Montana Sen. Max Baucus has plenty of questions about the IRS targeting Tea Party groups—41 of them, to be precise.
The Senate Finance Committee chairman—in a letter co-written with Utah Republican Sen. Orrin Hatch—asked the Internal Revenue Service on Monday to provide answers by May 31, just eleven days from now.
It’s an effort to fill-in the many blanks from the congressional testimony of IRS officials, the White House talking points, and the audit officially released last week by the Treasury Inspector General for Tax Administration.
“Targeting applicants for tax-exempt status using political labels threatens to undermine the public’s trust in the IRS,” the letter said. “Lack of candor in advising the Senate of this practice is equally troubling.”
New details surfaced Monday afternoon when White House press secretary Jay Carney said that chief of staff Denis McDonough and other top officials learned about the inspector general’s audit in late April. But President Obama was not informed about the report detailing how the IRS began in March, 2010 to intentionally scrutinize conservative groups, Carney claimed.
“We knew the subject of the investigation and we knew the nature of some of the potential findings,” Carney said, “but we did not have a copy of the draft report, we did not know the details, the scope or the motivation surrounding the misconduct, and we did not know who was responsible.”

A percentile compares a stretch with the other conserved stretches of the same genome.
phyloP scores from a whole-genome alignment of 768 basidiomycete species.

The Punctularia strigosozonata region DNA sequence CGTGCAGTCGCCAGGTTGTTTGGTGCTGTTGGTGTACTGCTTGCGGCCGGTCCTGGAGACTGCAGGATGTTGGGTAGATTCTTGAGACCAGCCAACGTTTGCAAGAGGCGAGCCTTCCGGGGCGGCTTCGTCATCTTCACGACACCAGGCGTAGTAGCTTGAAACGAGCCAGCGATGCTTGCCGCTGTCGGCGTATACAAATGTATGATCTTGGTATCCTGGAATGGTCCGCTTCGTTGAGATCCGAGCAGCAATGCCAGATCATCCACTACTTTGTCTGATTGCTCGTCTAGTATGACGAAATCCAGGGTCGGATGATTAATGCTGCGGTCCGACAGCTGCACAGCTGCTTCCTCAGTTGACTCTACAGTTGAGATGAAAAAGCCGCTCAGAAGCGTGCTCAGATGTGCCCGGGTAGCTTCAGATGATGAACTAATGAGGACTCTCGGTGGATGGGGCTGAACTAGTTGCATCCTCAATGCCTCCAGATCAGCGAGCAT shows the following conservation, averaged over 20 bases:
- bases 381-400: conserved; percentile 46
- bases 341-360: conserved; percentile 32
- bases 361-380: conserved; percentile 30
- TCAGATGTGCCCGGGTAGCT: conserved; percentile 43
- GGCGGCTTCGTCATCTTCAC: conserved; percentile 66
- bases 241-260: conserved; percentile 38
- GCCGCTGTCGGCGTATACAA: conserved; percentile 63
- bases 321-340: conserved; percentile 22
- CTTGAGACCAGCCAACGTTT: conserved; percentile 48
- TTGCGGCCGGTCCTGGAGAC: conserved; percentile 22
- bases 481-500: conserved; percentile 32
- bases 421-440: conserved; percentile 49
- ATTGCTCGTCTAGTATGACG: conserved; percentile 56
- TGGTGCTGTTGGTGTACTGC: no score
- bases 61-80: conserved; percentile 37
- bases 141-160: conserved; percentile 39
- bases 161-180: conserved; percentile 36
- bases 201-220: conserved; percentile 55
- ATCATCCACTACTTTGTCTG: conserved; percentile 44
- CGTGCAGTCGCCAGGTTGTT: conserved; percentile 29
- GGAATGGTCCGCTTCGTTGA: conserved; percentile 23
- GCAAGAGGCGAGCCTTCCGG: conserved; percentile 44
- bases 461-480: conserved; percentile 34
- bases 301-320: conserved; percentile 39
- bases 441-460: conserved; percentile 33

The Senate Finance Committee intends to reconstruct what happened through a written narrative, spreadsheets, and emails that have been requested from the IRS. As committee chairman, Baucus in 2010 encouraged the IRS to examine the conservative nonprofits forming after the Supreme Court ruling on Citizens United removed restrictions on independent campaign expenditures.
The inspector general’s audit quotes IRS officials as saying that no outside pressure caused the targeting, but the committee wants to confirm the validity of that claim.
Question #12: “Was the decision to target any tax-exempt applications for review and subject them to full development or heightened scrutiny influenced or prompted in any way by political pressure directed at the IRS from any members of the Congress or other elected officials?”
As a sign of how exhaustive the committee is trying to be, that question contains the term “any” three times, but as phrased it excludes the possibility of congressional staff or presidential appointees.
The highly legalistic letter seeks the “name, grade, and position title” of any IRS official aware of the policy. The committee seeks to know which disciplinary actions were taken. It contains a 108-word definition of what constitutes a “document,” so that the agency cannot hide material from the committee.
“In addition to providing a narrative response to the above-mentioned inquiries, the information requested and documents should be provided, where possible or practicable, in a searchable or sortable electronic format, such as Excel or PDF.”